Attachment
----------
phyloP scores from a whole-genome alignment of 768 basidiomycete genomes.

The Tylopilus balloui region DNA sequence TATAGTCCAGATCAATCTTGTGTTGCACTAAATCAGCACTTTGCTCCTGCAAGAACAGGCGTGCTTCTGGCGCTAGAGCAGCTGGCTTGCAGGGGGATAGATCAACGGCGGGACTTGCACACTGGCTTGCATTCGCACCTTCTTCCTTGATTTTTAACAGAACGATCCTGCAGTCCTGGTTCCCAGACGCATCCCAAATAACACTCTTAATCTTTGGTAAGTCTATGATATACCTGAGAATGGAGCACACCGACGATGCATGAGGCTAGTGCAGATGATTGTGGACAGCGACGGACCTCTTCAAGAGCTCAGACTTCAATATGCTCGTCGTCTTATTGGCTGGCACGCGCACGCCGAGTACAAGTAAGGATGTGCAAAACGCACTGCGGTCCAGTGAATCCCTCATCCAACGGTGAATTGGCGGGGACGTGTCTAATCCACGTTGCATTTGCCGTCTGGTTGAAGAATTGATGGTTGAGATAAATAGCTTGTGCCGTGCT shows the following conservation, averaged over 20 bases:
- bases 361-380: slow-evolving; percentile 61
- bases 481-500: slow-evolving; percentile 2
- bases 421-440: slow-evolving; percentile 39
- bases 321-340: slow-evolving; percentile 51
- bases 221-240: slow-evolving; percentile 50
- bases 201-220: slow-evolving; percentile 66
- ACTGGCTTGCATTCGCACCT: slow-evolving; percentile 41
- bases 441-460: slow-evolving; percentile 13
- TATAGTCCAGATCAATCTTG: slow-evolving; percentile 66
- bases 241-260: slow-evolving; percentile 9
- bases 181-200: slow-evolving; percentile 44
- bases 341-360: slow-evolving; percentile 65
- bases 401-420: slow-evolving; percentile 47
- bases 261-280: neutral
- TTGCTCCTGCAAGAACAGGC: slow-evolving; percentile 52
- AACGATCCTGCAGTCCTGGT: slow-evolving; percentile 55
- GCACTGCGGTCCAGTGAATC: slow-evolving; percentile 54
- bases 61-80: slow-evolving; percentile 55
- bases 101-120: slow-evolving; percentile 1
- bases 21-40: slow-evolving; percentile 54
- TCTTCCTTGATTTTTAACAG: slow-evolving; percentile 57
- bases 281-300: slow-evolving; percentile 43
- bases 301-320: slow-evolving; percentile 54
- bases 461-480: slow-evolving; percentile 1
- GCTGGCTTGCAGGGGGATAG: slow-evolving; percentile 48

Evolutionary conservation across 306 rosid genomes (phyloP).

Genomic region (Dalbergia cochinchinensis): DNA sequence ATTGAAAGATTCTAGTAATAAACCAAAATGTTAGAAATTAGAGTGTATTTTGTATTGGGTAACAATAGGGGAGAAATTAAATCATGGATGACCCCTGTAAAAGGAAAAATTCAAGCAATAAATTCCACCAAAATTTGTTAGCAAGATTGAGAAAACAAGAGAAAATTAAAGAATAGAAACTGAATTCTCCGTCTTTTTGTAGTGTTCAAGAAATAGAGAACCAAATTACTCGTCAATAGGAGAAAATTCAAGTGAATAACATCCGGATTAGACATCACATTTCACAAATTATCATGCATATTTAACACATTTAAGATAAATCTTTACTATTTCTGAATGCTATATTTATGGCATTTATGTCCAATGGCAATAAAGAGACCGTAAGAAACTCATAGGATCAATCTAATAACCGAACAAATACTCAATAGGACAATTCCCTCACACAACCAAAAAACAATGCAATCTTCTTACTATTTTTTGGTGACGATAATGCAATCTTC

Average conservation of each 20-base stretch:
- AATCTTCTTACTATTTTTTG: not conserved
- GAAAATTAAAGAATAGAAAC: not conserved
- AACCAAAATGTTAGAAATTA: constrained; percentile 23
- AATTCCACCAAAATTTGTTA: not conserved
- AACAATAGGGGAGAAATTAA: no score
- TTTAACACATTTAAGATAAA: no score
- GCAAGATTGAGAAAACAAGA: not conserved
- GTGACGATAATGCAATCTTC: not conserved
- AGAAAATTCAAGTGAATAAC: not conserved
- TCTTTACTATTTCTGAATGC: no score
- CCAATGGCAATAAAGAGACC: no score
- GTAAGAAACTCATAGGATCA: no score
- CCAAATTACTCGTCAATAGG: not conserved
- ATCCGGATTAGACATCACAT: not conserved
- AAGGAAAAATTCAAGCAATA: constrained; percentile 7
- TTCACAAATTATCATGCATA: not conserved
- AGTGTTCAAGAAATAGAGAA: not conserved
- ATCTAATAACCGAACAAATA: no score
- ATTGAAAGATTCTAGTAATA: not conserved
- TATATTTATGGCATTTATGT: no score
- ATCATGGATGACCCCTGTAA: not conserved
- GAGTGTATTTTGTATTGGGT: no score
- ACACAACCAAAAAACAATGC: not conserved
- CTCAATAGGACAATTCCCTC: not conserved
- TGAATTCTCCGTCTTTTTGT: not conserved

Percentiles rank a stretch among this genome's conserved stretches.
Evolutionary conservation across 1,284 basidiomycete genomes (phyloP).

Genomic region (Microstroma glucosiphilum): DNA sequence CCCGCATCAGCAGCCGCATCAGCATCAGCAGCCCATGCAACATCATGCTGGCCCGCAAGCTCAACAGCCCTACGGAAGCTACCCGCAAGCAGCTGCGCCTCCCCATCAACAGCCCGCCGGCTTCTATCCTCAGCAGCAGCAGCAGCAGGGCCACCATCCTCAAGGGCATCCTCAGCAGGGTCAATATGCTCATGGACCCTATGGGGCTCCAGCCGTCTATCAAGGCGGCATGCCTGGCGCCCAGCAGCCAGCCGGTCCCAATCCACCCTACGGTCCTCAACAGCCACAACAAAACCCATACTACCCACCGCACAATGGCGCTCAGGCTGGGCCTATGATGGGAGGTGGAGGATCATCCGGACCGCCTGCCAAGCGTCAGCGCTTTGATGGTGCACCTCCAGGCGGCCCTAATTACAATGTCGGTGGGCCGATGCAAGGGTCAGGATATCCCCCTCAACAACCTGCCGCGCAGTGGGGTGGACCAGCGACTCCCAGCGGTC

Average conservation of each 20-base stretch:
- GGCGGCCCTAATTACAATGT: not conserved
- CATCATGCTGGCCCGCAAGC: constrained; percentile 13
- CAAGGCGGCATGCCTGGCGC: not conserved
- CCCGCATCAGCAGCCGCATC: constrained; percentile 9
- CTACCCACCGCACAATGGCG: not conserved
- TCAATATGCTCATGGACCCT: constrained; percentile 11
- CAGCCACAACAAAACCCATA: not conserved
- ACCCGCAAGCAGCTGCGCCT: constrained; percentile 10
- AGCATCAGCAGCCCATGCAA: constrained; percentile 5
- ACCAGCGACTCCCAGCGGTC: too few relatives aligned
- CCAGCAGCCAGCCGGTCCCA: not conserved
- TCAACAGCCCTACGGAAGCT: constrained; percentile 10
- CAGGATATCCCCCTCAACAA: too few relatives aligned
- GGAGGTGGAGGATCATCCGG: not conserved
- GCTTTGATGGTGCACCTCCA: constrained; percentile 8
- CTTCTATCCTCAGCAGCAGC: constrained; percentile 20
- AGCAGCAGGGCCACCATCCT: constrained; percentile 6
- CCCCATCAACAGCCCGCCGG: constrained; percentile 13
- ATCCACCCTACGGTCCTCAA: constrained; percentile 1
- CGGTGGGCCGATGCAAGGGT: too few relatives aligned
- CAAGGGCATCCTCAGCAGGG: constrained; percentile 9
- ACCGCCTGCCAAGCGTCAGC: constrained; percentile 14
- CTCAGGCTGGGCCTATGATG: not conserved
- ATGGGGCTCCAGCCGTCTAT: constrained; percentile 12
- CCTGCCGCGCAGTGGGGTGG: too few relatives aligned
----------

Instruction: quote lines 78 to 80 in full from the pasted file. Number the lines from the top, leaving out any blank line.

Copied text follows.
- ATCCACCCTACGGTCCTCAA: constrained; percentile 1
- CGGTGGGCCGATGCAAGGGT: too few relatives aligned
- CAAGGGCATCCTCAGCAGGG: constrained; percentile 9